Bakersfield College’s Rural Health Equity And Learning (HEAL) Collaborative, hosted a webinar on Tuesday, focusing on the Central Valley in light of the COVID-19 pandemic. The afternoon gave public health leaders an opportunity to discuss advancing strategies around the mental health of vulnerable communities, the barriers faced by migrant workers, contact tracing for disease control, and the need to reshape public health infrastructure.
According to the U.S Census Bureau, 1 in 5 Americans live in rural America and despite the importance of these rural communities to the overall health of the nation, federal policies often leave them behind. The 26,000-square miles from Merced to Kern County constitutes a significant population of low-income rural residents with the nation's lowest educational attainment, resulting in reduced employment opportunities, increased poverty, and limited access to healthcare. With a goal to lift the voices of rural communities through research, connecting available resources, and raising support for positive policy changes. The HEAL Collaborative is anchored in their work by four academic partners: Bakersfield College, UC Merced, CSU Fresno, and UCSF Fresno.
Over the past two years, well before the COVID-19 outbreak, doctors, healthcare workers, and policy makers committed time and energy to this community-engaged research and policy initiative. Now, more than ever before, health disparities affecting rural communities have been made more apparent.
“The Central Valley is vital to California and our rural communities hold many keys to overcoming the challenges that the current and future pandemics may present,” said BC’s President, Dr. Sonya Christian. She continued, “As this pandemic continues to evolve and greatly impact our community, we must respond with diligence towards research, innovation, creativity, and most of all persistent and decisive action that will suppress the spread and keep our communities safe. It is also our shared responsibility, as leaders, educators, and agents of change to work together, leading our communities towards not only beating the virus, but also tackling its profound social and economic consequences.”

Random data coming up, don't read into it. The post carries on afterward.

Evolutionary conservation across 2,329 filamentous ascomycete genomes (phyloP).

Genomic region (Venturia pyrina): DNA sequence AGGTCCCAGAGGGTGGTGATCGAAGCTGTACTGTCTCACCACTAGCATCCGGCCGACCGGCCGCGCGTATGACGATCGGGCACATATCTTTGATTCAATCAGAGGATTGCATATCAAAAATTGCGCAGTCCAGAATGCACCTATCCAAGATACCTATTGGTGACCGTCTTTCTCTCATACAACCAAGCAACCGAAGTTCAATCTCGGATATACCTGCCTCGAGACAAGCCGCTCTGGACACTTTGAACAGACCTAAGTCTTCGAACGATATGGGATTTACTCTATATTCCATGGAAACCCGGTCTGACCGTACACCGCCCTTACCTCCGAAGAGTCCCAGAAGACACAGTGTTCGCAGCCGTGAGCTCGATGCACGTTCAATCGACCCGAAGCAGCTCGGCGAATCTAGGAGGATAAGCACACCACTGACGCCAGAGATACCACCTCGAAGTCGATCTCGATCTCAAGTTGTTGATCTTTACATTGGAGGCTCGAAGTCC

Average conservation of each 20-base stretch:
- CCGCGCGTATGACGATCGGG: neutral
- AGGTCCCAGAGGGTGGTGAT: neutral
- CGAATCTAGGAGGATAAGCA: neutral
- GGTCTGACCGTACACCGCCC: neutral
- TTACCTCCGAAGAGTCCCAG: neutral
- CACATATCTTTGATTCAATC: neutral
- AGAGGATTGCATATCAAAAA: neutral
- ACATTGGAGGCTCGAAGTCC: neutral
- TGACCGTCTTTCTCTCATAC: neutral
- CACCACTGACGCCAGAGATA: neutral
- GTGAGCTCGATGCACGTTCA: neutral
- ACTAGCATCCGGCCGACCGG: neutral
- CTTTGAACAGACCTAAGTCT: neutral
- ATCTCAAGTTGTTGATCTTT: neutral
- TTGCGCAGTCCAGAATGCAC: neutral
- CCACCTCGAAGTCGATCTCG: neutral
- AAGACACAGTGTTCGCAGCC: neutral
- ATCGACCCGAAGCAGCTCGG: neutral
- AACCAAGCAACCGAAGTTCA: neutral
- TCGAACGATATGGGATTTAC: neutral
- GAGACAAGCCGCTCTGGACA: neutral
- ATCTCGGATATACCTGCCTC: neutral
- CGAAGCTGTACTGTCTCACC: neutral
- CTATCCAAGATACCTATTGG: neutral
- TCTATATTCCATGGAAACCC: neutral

The impacts on mental health during the pandemic have been astounding. A recent poll conducted by the Kaiser Family Foundation found that 53% of adults in the country report their mental health has been negatively impacted due to stress and concerns over coronavirus. Dr. Sidra J. Goldman-Mellor presented during the webinar on this topic. She said, “The unemployment levels that have reached record highs are just one example of the disruptions that have been caused to everyone's daily lives. It’s not a surprise to learn that our mental health and anxiety levels are very sensitive to traumatic events as well as the social and economic consequences of those events.” She concluded with the note that individual level solutions such as mental health care, self-care, and social support do not address the policy failures of the larger government and public sector systems.
Including mental health, a variety of other rural health topics covered by the speakers, including:
In her closing segment, Dr. Murphy impactfully stated, “We need to rethink what is possible and in doing so, we need to center health at the nexus of everything we do, particularly policy making and especially at the federal level.” She continued commending the great work being done at the community and regional level but pointed out the gap in service at the federal level. During the webinar, Dr. Murphy also introduced the idea of a Congressional Health Office (CHO) which would prioritize health and well-being as critical components of policy making. “Everyone should have the opportunity for health,” she said.
The work of HEAL got a strong start in 2019, with a sold-out regional convening of healthcare professionals from our community along with educators, policy makers and nonprofit leaders at the Bakersfield College Delano Campus in November. However, due to the COVID-19 pandemic, the 2020 spring event was postponed and shifted to focus more on rural health and the pandemic.
“The word HEAL is very powerful. It evokes an understanding that things will get better, things will get stronger and more vibrant, and we definitely need that these days,” said Christian.